Wednesday, January 23, 2008

They still don't get it

The chattering fools on the MSM were rather orgasmic yesterday. An "unexpected" rate cut. Woo hoo. Recession over. Housing crash over. It's gonna be party like it's 1999 time. I heard it said a few times that this rate cut will ease the ARM resets coming.

For the 18,881,258th thime: ARMs have nothing to do with what Benny B does in his secret money printing lab. ARMs reset based on LIBOR rates. Man, you'd think a financial journalist or better yet a housing "expert" would know this most very basic fact. And 30 year mortgage rates again, do not get set based on what Benny does either. They are set based on bond yields.

Now it often is the case that LIBOR and bond yields and Benny B's magic printing press have similar trends. But it is not always the case. For a long time, Fed Fund rates were going up while yields were going down or staying steady. The opposite could easily happen again.

And this is interesting from Yahoo Finance discussing who wins and who loses from the rate cut. It's a moot point really since EVERYONE loses from the rate cut. When hyperinflation and/or stagflation appears everyone loses. Again, this concept is way over the head of the mindless robot MSM reporter. Here is what Yahoo has to say

Loser: Borrowers with bad credit

Falling mortgage rates are great for home buyers and homeowners looking to refinance. But if you've had credit problems in the past, tightening lending standards means you're less likely to be approved for a loan, Duncan says.

Hey good luck with all that subprime borrowers looking to refinance when your teaser rate triples to 12%.

Loser: Home equity loan borrowers

Home equity loan rates have remained frustratingly static throughout the Fed's most recent series of rate cuts. Sometimes they move up a bit, other times they tick down a hair. But overall, rates have hovered around 8 percent for more than six months. Bob Walters, chief economist at Quicken Loans, says growing lender reluctance to offer these loans has stifled the type of competition necessary to drive rates down.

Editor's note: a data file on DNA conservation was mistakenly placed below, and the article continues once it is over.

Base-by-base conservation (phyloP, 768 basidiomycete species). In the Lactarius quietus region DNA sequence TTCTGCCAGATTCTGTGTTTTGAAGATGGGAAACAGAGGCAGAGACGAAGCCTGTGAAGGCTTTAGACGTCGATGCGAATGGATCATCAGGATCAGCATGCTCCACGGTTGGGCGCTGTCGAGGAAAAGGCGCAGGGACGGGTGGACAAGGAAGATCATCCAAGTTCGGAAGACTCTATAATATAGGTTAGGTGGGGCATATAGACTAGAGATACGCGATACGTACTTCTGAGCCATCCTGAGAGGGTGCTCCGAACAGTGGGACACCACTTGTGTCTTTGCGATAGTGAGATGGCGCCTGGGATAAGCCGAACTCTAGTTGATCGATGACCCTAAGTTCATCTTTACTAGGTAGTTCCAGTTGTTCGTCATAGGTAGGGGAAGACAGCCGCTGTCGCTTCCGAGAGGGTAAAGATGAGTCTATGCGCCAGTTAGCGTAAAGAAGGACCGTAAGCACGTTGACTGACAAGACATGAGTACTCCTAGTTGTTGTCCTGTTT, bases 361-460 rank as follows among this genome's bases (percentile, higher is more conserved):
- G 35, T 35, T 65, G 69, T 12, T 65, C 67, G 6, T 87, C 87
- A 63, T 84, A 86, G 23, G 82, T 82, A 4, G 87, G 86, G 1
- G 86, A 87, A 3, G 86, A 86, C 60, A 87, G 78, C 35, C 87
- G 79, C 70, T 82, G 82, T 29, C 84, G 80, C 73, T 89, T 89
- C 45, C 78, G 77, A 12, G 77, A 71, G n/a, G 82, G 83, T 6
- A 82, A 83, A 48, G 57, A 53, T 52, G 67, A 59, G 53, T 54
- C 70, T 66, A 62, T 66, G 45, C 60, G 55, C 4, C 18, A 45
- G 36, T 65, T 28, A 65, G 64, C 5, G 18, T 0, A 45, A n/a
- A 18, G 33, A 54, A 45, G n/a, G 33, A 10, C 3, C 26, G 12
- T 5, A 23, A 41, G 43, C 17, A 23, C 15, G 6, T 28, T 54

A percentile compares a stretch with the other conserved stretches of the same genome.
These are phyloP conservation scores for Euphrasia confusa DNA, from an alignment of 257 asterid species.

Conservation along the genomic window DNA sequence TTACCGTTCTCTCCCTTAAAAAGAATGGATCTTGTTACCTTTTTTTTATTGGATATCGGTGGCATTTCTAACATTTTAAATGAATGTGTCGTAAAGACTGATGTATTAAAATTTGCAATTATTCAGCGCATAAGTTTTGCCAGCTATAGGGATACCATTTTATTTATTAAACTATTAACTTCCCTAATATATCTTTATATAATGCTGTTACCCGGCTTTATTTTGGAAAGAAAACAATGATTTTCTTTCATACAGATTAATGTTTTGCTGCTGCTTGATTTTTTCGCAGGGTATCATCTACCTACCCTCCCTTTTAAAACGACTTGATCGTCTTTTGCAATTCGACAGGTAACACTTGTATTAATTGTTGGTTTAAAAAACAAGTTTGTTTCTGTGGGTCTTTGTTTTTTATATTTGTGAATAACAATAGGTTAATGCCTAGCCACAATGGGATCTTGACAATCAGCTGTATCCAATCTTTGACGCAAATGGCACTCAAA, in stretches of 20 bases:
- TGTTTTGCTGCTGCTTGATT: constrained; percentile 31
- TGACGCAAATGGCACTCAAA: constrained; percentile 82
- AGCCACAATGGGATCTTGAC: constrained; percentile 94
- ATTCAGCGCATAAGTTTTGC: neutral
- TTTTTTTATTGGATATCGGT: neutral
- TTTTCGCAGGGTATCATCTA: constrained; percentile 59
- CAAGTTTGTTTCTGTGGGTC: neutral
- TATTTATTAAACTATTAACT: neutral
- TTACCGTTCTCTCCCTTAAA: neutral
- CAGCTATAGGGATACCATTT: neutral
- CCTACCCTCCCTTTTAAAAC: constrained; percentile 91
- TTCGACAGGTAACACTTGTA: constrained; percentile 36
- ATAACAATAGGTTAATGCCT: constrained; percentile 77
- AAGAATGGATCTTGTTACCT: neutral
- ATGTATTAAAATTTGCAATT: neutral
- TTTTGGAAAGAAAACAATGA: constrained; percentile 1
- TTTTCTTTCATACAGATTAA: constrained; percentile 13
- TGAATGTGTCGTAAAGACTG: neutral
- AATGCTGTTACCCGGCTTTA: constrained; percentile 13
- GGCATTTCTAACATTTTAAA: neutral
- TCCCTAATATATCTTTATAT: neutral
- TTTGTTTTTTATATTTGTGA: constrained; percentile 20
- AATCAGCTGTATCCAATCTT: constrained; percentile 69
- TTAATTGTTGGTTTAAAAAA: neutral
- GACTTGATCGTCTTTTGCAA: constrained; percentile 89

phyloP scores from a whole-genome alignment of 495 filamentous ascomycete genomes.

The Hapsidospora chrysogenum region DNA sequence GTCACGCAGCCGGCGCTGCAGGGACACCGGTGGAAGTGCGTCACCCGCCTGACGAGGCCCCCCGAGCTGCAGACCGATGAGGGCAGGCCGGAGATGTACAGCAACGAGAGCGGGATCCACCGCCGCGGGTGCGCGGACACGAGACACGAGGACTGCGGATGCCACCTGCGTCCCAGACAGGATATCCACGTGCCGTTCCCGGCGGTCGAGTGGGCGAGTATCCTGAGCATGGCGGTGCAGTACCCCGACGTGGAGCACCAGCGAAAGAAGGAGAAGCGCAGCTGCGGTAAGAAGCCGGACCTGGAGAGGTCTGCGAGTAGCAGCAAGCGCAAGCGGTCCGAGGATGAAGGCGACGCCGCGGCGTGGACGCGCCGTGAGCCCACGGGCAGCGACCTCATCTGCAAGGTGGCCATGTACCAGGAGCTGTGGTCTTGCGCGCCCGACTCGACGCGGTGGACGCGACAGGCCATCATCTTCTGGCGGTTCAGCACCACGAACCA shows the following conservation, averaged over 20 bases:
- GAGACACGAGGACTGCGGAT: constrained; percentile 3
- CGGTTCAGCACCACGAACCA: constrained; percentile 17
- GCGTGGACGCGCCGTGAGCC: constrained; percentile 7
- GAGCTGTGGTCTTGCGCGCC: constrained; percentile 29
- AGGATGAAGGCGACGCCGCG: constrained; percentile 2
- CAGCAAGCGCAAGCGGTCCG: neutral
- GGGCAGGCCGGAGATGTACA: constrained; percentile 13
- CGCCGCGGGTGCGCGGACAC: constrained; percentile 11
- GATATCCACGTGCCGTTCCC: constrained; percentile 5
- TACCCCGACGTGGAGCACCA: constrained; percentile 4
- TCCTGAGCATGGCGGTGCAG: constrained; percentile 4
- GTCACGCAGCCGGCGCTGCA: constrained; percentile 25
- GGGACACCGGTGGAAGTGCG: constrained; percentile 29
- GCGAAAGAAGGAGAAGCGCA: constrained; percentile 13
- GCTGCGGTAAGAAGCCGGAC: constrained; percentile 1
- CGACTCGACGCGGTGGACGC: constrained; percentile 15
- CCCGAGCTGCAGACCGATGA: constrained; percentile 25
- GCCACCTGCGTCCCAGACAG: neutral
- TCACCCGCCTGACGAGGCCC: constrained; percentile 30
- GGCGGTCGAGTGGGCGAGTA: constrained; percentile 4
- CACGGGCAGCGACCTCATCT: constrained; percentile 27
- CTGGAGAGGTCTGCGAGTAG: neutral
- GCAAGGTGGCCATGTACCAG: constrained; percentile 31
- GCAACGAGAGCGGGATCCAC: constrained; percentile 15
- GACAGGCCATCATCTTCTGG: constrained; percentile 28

Hmm, again I see defaults in the future. Is anyone seeing a theme developing? Those slime ball subprime borrowers are going to be even more fucked than before. It is primarily the subprime crowd who took out the HELOCs so they could buy that H2 or Escalade while holding down a $35K a year job. Once again, good luck with all that.

So who are the "winners" from this inflation triggering insanity Mr. Yahoo Expert?

Winner: Credit card debtor

In a surprise move, the Federal Open Market Committee reduced the federal funds target rate. It cut the target rate by 75 basis points, which brings the federal funds rate down from 4.25 percent to 3.5 percent. This reduction will trigger the prime, which is usually 3 percentage points higher, to drop from 7.25 percent to 6.5 percent.

Sweet. So the 23.99% card goes down to 23.24%. Boy oh boy. I smell shopping spree coming. Instead of paying off the balance in 17 years, now Mr. and Mrs. Middle Class American will pay it off in only 16.2 years. What a deal. Thanks Benny B. You saved the world.

Here's the part the "expert" omits from the equation. Sure your interest rate will be a little lower. But the price of everything you buy will be higher, much higher due to the inflation lower rates bring. The higher price will offset your interest savings and then some.

Here is a simple example

Buy something for $10,000 over 5 years at 10% vs. buy the same thing for $11,000 at 9.25%.

Option 1: total cost is $12,748
Option 2: total cost is $12,780

Not only that but everything is more expensive, even the things you don't borrow. Things like gas, food, utilities. So go ahead Mr. and Mrs. Middle Class America, celebrate your new found hero in Benny B. You will no doubt see him as a god just like you say Alan Greenspan as a god.

But no need to worry about any of this. I hear some actor overdosed on drugs (quel surprise) and it's 24/7 coverage on CNN, Fox, MSNBC. Sorry to bore you with pesky things like the economic collapse of our society. You may now return to your Heath Ledger week of mourning.

1 comment:

Back in OC 2012 said...

Again, another good post.

I cannot explain all of the ins and outs as well as you can, but I try to explain to others what all of this means. Sometimes they get it and sometimes they do not.

Things haven't hit too hard here in San Antonio, but it is not as cheap as people say it is.

BTW, I was the tax guy post and have assumed the nickname of Back in OC 2012.

Its early, forgive the grammer errors.